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On April 25-26, 2008 the Government of Liberia through its Permanent Mission at the United Nations in New York and The Schomburg Center for Research in Black Culture, a research unit of The New York Public Library, co-sponsored a symposium on Liberian National Identity: Rebuilding the National Archives, National Library and National Museum..  The symposium took place at the Schomburg Center on Malcolm X Boulevard in Harlem, New York.

On Friday April 25 participants were welcomed by Co-Hosts Dr. Dawn Cooper Barnes, Coordinator of Liberia Archives Project on behalf of the Permanent Mission of the Republic of Liberia at the United Nations in New York and Howard Dodson, Director of the Schomburg Center for Research in Black Culture.  Dr. Barnes, in her welcome remarks, shared a West African spider story in which the moral clearly expressed the reason for the gathering.  The moral of the story was that no individual has a monopoly on wisdom and, as such, it was necessary for each invited participant to contribute his or her expertise and experience as the group attempted to identify key recommendations to the Liberian Government in its quest to re-vitalize the National Archives, Museum and Library of Liberia.  Mr.  Dodson described the mandate of the Schomburg Center which is to research and preserve the history and culture of Africans and their descendants throughout the world.  He re-iterated his commitment to assist the Liberian people in their effort to re-build based upon  a conversation with Her Excellency Mrs. Ellen Johnson Sirleaf, President of Liberia almost two years ago when she was newly elected. 




 1.(L-R) Dr. Dawn Cooper Barnes, Coordinator of the Liberia Archives Project; Ambassador M. Nathaniel Barnes; and Mr. Howard Dodson Director of the Schomburg Center for Research in Black Culture, chat during a break at the symposium.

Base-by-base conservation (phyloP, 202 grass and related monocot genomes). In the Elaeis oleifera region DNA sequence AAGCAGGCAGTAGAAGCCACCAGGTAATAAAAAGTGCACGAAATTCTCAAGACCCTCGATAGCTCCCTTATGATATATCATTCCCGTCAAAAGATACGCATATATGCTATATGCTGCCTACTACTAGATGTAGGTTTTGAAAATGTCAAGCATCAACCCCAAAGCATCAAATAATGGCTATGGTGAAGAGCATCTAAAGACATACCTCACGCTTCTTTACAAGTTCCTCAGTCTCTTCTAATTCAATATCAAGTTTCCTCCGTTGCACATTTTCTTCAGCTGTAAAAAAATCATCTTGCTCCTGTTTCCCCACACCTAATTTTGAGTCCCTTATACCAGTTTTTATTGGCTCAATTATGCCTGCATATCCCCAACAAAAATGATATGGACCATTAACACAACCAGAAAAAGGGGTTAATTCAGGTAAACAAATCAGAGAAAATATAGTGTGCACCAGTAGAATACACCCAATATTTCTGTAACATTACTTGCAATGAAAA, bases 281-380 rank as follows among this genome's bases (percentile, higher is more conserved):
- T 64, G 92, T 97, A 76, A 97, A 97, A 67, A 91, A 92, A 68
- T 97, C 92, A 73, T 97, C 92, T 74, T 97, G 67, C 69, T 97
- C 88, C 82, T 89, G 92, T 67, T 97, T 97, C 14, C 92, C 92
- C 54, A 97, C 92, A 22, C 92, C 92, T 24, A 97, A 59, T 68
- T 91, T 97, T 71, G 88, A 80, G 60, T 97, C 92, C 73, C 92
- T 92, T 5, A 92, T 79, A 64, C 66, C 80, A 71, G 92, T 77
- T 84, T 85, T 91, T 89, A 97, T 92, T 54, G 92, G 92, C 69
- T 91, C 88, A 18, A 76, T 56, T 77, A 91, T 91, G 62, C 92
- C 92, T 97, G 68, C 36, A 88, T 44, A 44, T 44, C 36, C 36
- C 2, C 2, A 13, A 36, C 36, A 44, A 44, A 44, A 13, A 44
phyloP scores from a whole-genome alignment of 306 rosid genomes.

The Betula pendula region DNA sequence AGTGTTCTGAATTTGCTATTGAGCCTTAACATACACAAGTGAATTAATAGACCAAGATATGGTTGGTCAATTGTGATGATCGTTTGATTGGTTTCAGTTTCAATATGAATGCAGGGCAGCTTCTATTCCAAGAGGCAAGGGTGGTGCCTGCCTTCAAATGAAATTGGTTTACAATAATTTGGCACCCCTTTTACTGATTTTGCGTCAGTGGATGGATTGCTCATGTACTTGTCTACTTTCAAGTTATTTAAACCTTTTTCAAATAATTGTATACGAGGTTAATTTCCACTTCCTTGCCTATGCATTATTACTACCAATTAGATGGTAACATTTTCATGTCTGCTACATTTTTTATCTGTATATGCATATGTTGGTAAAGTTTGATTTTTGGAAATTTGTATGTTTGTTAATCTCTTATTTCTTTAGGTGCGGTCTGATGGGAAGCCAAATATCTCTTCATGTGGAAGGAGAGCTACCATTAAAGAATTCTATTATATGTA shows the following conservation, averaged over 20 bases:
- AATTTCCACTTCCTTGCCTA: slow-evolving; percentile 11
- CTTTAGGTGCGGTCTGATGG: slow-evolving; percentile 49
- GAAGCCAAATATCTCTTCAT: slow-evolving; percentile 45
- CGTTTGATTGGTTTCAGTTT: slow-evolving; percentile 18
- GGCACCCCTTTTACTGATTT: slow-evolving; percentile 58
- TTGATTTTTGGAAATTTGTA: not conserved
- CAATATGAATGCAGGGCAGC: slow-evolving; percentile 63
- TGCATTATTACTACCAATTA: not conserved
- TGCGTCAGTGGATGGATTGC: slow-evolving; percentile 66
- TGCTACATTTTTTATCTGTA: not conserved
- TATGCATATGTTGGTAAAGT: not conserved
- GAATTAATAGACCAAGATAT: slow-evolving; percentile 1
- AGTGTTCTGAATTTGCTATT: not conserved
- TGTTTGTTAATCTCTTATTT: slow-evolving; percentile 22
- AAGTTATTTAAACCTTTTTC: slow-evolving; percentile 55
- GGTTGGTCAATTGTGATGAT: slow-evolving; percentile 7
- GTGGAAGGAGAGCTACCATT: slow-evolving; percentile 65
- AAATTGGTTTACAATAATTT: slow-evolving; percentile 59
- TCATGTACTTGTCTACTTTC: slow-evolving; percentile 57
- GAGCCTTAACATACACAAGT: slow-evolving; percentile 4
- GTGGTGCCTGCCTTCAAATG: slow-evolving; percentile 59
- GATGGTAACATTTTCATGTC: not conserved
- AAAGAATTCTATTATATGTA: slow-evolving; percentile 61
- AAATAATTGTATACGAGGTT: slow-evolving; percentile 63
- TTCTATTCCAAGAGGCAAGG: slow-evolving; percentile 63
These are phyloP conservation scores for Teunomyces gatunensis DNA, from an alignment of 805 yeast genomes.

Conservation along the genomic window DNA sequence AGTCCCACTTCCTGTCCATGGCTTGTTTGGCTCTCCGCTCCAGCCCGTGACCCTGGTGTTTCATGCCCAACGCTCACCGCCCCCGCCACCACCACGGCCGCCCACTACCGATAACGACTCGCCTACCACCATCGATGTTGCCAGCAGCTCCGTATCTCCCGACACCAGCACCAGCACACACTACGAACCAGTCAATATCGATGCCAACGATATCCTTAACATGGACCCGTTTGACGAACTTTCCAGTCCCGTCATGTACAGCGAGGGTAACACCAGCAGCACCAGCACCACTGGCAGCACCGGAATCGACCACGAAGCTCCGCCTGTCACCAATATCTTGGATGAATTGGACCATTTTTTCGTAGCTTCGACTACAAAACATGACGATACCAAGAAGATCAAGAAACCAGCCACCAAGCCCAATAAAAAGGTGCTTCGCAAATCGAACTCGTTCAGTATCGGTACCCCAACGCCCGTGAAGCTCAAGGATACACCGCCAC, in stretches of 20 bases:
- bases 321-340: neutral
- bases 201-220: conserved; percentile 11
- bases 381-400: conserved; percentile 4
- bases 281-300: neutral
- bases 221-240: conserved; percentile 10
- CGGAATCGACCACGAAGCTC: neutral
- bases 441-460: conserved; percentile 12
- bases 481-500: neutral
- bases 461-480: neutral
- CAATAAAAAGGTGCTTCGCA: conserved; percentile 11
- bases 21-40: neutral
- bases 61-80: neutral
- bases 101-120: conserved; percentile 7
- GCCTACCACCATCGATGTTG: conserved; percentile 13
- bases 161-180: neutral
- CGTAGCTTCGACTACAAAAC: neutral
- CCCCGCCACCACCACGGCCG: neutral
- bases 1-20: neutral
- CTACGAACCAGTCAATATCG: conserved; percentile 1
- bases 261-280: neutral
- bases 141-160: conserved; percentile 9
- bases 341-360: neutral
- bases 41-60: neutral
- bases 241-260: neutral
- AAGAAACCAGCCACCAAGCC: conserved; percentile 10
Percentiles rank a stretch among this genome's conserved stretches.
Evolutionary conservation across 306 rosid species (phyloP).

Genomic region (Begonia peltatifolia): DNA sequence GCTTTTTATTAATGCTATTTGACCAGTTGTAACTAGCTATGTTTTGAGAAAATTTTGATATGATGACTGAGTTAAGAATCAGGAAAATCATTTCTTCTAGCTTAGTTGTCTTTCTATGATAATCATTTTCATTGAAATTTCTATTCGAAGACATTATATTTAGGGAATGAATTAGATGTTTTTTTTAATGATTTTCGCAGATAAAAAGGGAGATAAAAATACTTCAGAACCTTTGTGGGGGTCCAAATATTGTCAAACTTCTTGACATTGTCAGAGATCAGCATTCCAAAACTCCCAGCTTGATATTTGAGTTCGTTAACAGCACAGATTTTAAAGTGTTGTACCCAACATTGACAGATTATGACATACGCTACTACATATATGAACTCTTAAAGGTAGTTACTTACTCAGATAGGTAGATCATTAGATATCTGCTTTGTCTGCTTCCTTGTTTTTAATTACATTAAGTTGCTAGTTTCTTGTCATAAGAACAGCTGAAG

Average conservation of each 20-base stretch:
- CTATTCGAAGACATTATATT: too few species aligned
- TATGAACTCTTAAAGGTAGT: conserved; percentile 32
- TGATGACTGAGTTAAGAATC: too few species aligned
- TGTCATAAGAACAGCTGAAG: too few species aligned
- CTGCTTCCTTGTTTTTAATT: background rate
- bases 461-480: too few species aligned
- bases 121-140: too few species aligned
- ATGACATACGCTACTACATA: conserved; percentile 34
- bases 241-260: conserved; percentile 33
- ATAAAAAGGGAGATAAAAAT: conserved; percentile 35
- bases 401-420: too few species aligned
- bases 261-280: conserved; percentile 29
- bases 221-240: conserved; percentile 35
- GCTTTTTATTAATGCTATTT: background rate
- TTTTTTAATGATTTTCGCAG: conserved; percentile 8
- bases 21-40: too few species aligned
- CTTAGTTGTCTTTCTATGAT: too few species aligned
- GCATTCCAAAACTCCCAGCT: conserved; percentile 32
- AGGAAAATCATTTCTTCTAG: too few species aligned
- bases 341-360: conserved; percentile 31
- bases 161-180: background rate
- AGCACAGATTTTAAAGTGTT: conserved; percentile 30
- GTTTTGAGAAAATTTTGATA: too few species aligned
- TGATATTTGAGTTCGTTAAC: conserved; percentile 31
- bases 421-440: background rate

2. Group photo of some of the participants in the symposium.



Co-conveners, Dr. Carl Patrick Burrowes and Dr. Elwood Dunn, who jointly crafted the “Call for Papers,” expressed their concern that this effort should produce results that will be lasting.  According to Dr. Burrowes, without inclusiveness and “buy in” by the majority of Liberians, there is the constant risk that the archives, museum and library will be destroyed once more.  Liberians of all walks of life must understand the value of the National Archives, Museum and Library and these institutions must reflect an identity chosen by the people of Liberia. 

On Saturday, April 26 presentations were made by Dr. Verlon Stone of Indiana University;  Dr. Walter Hill, Senior Archivist, The National Archives; Dr. Angel Batiste, Area Specialist, African Section, African and Middle Eastern Division, Library of Congress; Dr. Danielle Taana Smith, Sociology and Anthropology Department, Rochester Institute of Technology; Dorothy Davis, President Photos by Griff Davis; Doughba Caranda II, Liberia Legacy Foundation; Dr. Umaru Bah, Assistant Professor, Communication Studies, Morgan State University; Wokie Weah, Vice President, National Youth Leadership Council and Lawrence Palmedo, The Cultural Preservation Fund. 

During the Closing Plenary, participants came up with key recommendations to present to the President Sirleaf based upon their deliberations.  Several urgent recommendations were communicated to President Sirleaf  immediately after the symposium pending the preparation of an in-depth report. 

In addition to the presenters, participants included Ambassador M. Nathaniel Barnes, Ambassador and Permanent Representative of Liberia to the United Nations; Herbert Brewer, University of Maryland and Morgan State University; Dr. Yuusuf Caruso, Microfilm Project, Africana Librarians Council, Columbia University;  Dr. Svend Holsoe,


Professor Emeritus, Department of Anthropology, Univerisity of Delaware; Peekoo Alfreda Lewis, Liberia Legacy Foundation; Faye Mame Ngor, Direction des Archives du Senegal; Philomena Bloh Sayeh, Department of History, University of Liberia; Catherine P. Sheehan, S.W.A.A. –Liberia; Dr. William Siegmann, Brooklyn Museum; Counselor Christiana Tah, Montgomery College; Bennett Yalartia, Senior Policy Advisor to the Ambassador, Permanent Mission of Liberia to the United Nations; Roberta Yancy, Public Affairs and Development, Schomburg Center for Research in Black Culture.




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